Although there seems to be more research on economic forecast and market analysis than manager selection, selecting investment managers is just as challenging as direct investing and requires considerable experience and expertise. In this blog, we investigate the return distribution of fixed income and equity funds to highlight the challenge of successfully selecting outperforming active managers. Specifically, we incorporate risk-reward analysis by calculating the ratio of the median of positive excess returns over the median of negative excess returns. This ratio provides an intuitive comparison between the magnitude of upside gains and downside losses from selecting outperforming versus underperforming active managers. All else equal, the common belief is that a ratio greater than or equal to two is desirable.
The underlying data for the analysis comes from our headline SPIVA® U.S. Scorecard, which uses the University of Chicago’s Center for Research and Security Prices (CRSP) Survivor-Bias-Free US Mutual Fund Database, the only complete database of both active and liquidated or merged mutual funds. The analysis focused on funds’ return distribution, and therefore eliminated funds that had missing returns for the entire reporting period.
Exhibits 1 and 2 show 5-year and 10-year net excess return distributions for equity and fixed income managers by category. We calculated excess return as the net-of-fees return of each fund subtracting its relevant benchmark index return.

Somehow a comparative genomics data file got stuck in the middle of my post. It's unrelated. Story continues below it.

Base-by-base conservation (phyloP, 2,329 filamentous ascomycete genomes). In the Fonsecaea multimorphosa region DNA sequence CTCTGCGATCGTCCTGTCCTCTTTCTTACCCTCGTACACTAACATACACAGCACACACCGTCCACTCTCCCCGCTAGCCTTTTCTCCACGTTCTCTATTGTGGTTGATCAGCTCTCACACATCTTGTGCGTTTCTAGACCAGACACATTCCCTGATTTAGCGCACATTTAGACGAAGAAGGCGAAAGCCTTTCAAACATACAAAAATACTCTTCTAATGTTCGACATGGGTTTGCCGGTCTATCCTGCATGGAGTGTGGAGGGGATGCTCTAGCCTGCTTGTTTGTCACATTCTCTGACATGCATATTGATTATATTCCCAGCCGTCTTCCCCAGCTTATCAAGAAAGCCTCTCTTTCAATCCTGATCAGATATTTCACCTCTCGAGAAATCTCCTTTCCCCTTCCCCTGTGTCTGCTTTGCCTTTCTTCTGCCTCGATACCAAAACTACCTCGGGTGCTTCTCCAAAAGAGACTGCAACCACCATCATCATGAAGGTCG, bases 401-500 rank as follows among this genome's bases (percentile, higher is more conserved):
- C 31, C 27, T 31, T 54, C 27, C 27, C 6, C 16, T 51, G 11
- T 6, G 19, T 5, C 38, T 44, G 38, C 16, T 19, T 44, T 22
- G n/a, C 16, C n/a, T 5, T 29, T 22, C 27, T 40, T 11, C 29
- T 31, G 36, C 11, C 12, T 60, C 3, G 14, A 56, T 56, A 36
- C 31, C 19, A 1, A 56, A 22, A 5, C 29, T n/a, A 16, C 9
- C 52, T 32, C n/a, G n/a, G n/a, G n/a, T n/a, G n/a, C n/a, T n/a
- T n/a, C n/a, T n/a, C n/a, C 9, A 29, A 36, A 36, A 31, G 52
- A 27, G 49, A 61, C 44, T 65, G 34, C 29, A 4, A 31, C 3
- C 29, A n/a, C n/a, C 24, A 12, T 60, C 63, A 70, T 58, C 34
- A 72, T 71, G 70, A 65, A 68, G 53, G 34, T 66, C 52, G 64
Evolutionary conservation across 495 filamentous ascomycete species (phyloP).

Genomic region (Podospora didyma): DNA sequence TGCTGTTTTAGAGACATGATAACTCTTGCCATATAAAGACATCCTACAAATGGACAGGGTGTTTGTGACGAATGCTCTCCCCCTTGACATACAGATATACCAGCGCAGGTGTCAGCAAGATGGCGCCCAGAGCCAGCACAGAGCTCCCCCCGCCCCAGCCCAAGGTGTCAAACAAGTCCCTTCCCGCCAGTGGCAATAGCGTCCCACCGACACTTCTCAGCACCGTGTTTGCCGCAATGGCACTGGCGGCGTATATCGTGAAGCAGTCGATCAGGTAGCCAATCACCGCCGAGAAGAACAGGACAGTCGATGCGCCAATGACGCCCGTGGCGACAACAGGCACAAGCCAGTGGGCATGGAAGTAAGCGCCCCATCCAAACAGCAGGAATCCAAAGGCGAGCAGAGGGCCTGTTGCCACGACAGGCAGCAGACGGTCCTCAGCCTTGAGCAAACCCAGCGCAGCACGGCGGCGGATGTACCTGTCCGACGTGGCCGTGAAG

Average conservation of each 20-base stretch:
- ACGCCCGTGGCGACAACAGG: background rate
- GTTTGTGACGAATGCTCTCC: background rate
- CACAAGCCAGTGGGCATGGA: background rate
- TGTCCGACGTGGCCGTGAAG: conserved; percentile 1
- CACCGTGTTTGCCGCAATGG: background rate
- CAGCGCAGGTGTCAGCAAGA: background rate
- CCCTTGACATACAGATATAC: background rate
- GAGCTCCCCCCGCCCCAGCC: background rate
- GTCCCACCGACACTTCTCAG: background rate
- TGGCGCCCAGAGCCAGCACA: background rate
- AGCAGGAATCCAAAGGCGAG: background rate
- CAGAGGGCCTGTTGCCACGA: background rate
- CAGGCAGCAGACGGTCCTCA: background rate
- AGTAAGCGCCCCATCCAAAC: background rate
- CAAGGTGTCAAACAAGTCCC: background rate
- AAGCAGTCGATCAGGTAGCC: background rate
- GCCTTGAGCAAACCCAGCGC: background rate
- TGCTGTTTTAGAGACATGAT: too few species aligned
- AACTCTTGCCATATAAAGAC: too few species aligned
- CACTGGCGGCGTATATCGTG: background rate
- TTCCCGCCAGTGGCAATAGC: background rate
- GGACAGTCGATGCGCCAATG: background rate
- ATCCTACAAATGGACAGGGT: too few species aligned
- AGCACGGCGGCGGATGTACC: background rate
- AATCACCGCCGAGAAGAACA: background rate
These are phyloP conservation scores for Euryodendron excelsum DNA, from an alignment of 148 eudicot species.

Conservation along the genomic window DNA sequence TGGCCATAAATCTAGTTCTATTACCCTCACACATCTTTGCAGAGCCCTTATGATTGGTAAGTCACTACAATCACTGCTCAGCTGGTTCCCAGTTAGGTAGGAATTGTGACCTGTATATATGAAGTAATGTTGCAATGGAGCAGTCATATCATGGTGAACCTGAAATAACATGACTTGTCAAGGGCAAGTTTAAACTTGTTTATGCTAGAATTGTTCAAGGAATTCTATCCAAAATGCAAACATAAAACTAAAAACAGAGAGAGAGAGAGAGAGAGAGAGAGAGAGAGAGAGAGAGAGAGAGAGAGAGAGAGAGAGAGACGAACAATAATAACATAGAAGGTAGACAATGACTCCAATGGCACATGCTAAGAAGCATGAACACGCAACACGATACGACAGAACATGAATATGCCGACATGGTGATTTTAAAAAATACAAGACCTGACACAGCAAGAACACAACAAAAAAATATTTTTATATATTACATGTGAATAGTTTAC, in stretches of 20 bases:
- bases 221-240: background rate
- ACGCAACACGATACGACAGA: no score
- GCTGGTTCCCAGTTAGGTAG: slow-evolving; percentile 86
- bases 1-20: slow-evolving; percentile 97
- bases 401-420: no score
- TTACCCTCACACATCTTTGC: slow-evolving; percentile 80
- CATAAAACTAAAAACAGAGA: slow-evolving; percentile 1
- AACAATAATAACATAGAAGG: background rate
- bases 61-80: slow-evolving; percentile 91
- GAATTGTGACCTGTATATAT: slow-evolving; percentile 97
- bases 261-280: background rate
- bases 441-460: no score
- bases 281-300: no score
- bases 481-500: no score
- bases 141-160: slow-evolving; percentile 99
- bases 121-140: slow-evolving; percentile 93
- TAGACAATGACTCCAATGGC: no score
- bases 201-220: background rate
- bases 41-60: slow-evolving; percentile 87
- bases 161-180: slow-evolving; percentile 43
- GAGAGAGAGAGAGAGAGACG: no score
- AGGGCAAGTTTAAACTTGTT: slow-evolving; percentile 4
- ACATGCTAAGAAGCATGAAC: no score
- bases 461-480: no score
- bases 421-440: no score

The following are the key highlights from the exhibits.
- Equity managers had a harder time beating the benchmark than bond managers. The blue shade indicates the quartiles with positive net excess returns. For fixed income categories such as investment grade short and intermediate funds, global income funds, and municipal bond funds, more than half of the managers delivered positive excess returns. On the other hand, in most of the equity fund categories, except large-cap value funds, even top quartile managers were unable to outperform the benchmarks in both 5- and 10-year periods.
- No equity funds were able to demonstrate a risk-reward ratio greater than one. The yellow shade highlights risk-reward ratios greater than two. California municipal debt funds stood out as the only fund category for which the median upside of selecting outperforming managers doubled the median downside of selecting underperforming managers for both 5- and 10-year returns. In contrast, no equity manager had a ratio greater than one.
- Fixed income funds returns were more tightly clustered than equity funds. The interquartile range is a measure of statistical dispersion, calculated as the difference between the first and third quartile. In our case, it measures the range of alpha generated by the middle half of the managers within each fund category. The pink shades indicate that the interquartile range greater than 2% were more common for equity funds.
Consistent with prior research by S&P Dow Jones Indices, we found that on a net-of-fees return basis, average managers did not outperform the benchmark over mid- to long-term horizons across all equity fund categories and many bond fund categories. Furthermore, the risk-reward analysis for picking outperforming managers versus underperforming ones demonstrated the challenge of manager selection and the expertise required to be successful in this field.